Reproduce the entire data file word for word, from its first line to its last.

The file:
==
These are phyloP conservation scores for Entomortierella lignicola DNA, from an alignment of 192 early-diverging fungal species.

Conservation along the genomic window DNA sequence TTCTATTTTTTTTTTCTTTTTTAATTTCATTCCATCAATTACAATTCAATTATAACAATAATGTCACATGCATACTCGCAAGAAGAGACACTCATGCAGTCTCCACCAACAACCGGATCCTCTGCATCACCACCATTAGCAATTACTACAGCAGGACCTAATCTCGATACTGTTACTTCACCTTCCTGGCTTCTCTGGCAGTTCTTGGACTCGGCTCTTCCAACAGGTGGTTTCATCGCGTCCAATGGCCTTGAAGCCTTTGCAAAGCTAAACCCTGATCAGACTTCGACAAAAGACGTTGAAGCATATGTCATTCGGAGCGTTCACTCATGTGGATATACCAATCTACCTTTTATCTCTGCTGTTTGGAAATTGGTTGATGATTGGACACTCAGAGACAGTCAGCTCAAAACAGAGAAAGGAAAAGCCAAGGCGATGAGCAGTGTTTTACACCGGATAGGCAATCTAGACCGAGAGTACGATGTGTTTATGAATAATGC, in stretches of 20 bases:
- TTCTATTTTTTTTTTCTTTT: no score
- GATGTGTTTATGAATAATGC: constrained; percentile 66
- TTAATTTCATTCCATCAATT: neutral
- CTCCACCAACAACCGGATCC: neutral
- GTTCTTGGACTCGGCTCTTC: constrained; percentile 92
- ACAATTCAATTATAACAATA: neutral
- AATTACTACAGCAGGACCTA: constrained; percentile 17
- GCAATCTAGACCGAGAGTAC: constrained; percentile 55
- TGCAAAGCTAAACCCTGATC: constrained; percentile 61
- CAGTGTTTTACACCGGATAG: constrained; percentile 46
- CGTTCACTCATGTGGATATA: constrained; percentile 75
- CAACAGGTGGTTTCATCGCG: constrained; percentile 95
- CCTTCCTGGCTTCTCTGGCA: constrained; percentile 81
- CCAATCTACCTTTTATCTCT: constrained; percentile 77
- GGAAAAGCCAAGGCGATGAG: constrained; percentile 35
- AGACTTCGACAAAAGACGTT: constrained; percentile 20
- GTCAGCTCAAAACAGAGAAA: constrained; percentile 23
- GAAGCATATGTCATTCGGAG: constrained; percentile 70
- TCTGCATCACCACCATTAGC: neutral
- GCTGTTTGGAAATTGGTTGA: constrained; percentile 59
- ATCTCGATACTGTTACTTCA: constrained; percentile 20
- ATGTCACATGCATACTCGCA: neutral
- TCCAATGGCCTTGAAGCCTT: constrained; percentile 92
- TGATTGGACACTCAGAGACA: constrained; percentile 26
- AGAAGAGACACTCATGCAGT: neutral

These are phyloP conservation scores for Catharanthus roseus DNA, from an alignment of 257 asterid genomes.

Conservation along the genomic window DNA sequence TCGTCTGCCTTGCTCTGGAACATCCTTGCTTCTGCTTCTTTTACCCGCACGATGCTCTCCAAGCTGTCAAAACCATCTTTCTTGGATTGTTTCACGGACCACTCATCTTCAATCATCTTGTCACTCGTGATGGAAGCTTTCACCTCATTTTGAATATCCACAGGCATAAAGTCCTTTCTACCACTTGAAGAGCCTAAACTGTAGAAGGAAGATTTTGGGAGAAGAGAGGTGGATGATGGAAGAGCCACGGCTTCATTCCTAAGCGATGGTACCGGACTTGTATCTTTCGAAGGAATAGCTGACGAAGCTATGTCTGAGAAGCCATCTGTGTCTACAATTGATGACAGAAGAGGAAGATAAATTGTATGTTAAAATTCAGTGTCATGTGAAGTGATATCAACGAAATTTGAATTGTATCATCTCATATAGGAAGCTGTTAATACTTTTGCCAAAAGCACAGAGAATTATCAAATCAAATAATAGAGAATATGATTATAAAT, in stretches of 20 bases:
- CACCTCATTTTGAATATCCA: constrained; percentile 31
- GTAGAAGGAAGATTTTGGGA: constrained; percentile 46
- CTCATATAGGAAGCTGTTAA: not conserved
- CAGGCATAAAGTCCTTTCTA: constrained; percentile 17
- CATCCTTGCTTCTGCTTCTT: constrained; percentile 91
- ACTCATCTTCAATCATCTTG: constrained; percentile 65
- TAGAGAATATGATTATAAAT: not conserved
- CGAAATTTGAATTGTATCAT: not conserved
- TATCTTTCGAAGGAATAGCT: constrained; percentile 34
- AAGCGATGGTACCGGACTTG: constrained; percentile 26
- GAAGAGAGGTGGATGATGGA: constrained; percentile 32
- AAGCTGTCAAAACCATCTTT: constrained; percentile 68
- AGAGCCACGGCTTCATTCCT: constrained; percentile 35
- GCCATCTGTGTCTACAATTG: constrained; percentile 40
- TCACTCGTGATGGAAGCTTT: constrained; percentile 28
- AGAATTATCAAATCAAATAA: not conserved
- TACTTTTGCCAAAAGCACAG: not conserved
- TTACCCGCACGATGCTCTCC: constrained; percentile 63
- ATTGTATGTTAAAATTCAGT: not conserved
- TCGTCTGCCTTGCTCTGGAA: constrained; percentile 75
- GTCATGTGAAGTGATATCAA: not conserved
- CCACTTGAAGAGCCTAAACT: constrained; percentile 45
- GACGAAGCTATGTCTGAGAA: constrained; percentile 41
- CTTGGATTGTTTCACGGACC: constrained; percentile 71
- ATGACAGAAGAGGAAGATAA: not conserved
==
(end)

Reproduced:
These are phyloP conservation scores for Entomortierella lignicola DNA, from an alignment of 192 early-diverging fungal species.

Conservation along the genomic window DNA sequence TTCTATTTTTTTTTTCTTTTTTAATTTCATTCCATCAATTACAATTCAATTATAACAATAATGTCACATGCATACTCGCAAGAAGAGACACTCATGCAGTCTCCACCAACAACCGGATCCTCTGCATCACCACCATTAGCAATTACTACAGCAGGACCTAATCTCGATACTGTTACTTCACCTTCCTGGCTTCTCTGGCAGTTCTTGGACTCGGCTCTTCCAACAGGTGGTTTCATCGCGTCCAATGGCCTTGAAGCCTTTGCAAAGCTAAACCCTGATCAGACTTCGACAAAAGACGTTGAAGCATATGTCATTCGGAGCGTTCACTCATGTGGATATACCAATCTACCTTTTATCTCTGCTGTTTGGAAATTGGTTGATGATTGGACACTCAGAGACAGTCAGCTCAAAACAGAGAAAGGAAAAGCCAAGGCGATGAGCAGTGTTTTACACCGGATAGGCAATCTAGACCGAGAGTACGATGTGTTTATGAATAATGC, in stretches of 20 bases:
- TTCTATTTTTTTTTTCTTTT: no score
- GATGTGTTTATGAATAATGC: constrained; percentile 66
- TTAATTTCATTCCATCAATT: neutral
- CTCCACCAACAACCGGATCC: neutral
- GTTCTTGGACTCGGCTCTTC: constrained; percentile 92
- ACAATTCAATTATAACAATA: neutral
- AATTACTACAGCAGGACCTA: constrained; percentile 17
- GCAATCTAGACCGAGAGTAC: constrained; percentile 55
- TGCAAAGCTAAACCCTGATC: constrained; percentile 61
- CAGTGTTTTACACCGGATAG: constrained; percentile 46
- CGTTCACTCATGTGGATATA: constrained; percentile 75
- CAACAGGTGGTTTCATCGCG: constrained; percentile 95
- CCTTCCTGGCTTCTCTGGCA: constrained; percentile 81
- CCAATCTACCTTTTATCTCT: constrained; percentile 77
- GGAAAAGCCAAGGCGATGAG: constrained; percentile 35
- AGACTTCGACAAAAGACGTT: constrained; percentile 20
- GTCAGCTCAAAACAGAGAAA: constrained; percentile 23
- GAAGCATATGTCATTCGGAG: constrained; percentile 70
- TCTGCATCACCACCATTAGC: neutral
- GCTGTTTGGAAATTGGTTGA: constrained; percentile 59
- ATCTCGATACTGTTACTTCA: constrained; percentile 20
- ATGTCACATGCATACTCGCA: neutral
- TCCAATGGCCTTGAAGCCTT: constrained; percentile 92
- TGATTGGACACTCAGAGACA: constrained; percentile 26
- AGAAGAGACACTCATGCAGT: neutral

These are phyloP conservation scores for Catharanthus roseus DNA, from an alignment of 257 asterid genomes.

Conservation along the genomic window DNA sequence TCGTCTGCCTTGCTCTGGAACATCCTTGCTTCTGCTTCTTTTACCCGCACGATGCTCTCCAAGCTGTCAAAACCATCTTTCTTGGATTGTTTCACGGACCACTCATCTTCAATCATCTTGTCACTCGTGATGGAAGCTTTCACCTCATTTTGAATATCCACAGGCATAAAGTCCTTTCTACCACTTGAAGAGCCTAAACTGTAGAAGGAAGATTTTGGGAGAAGAGAGGTGGATGATGGAAGAGCCACGGCTTCATTCCTAAGCGATGGTACCGGACTTGTATCTTTCGAAGGAATAGCTGACGAAGCTATGTCTGAGAAGCCATCTGTGTCTACAATTGATGACAGAAGAGGAAGATAAATTGTATGTTAAAATTCAGTGTCATGTGAAGTGATATCAACGAAATTTGAATTGTATCATCTCATATAGGAAGCTGTTAATACTTTTGCCAAAAGCACAGAGAATTATCAAATCAAATAATAGAGAATATGATTATAAAT, in stretches of 20 bases:
- CACCTCATTTTGAATATCCA: constrained; percentile 31
- GTAGAAGGAAGATTTTGGGA: constrained; percentile 46
- CTCATATAGGAAGCTGTTAA: not conserved
- CAGGCATAAAGTCCTTTCTA: constrained; percentile 17
- CATCCTTGCTTCTGCTTCTT: constrained; percentile 91
- ACTCATCTTCAATCATCTTG: constrained; percentile 65
- TAGAGAATATGATTATAAAT: not conserved
- CGAAATTTGAATTGTATCAT: not conserved
- TATCTTTCGAAGGAATAGCT: constrained; percentile 34
- AAGCGATGGTACCGGACTTG: constrained; percentile 26
- GAAGAGAGGTGGATGATGGA: constrained; percentile 32
- AAGCTGTCAAAACCATCTTT: constrained; percentile 68
- AGAGCCACGGCTTCATTCCT: constrained; percentile 35
- GCCATCTGTGTCTACAATTG: constrained; percentile 40
- TCACTCGTGATGGAAGCTTT: constrained; percentile 28
- AGAATTATCAAATCAAATAA: not conserved
- TACTTTTGCCAAAAGCACAG: not conserved
- TTACCCGCACGATGCTCTCC: constrained; percentile 63
- ATTGTATGTTAAAATTCAGT: not conserved
- TCGTCTGCCTTGCTCTGGAA: constrained; percentile 75
- GTCATGTGAAGTGATATCAA: not conserved
- CCACTTGAAGAGCCTAAACT: constrained; percentile 45
- GACGAAGCTATGTCTGAGAA: constrained; percentile 41
- CTTGGATTGTTTCACGGACC: constrained; percentile 71
- ATGACAGAAGAGGAAGATAA: not conserved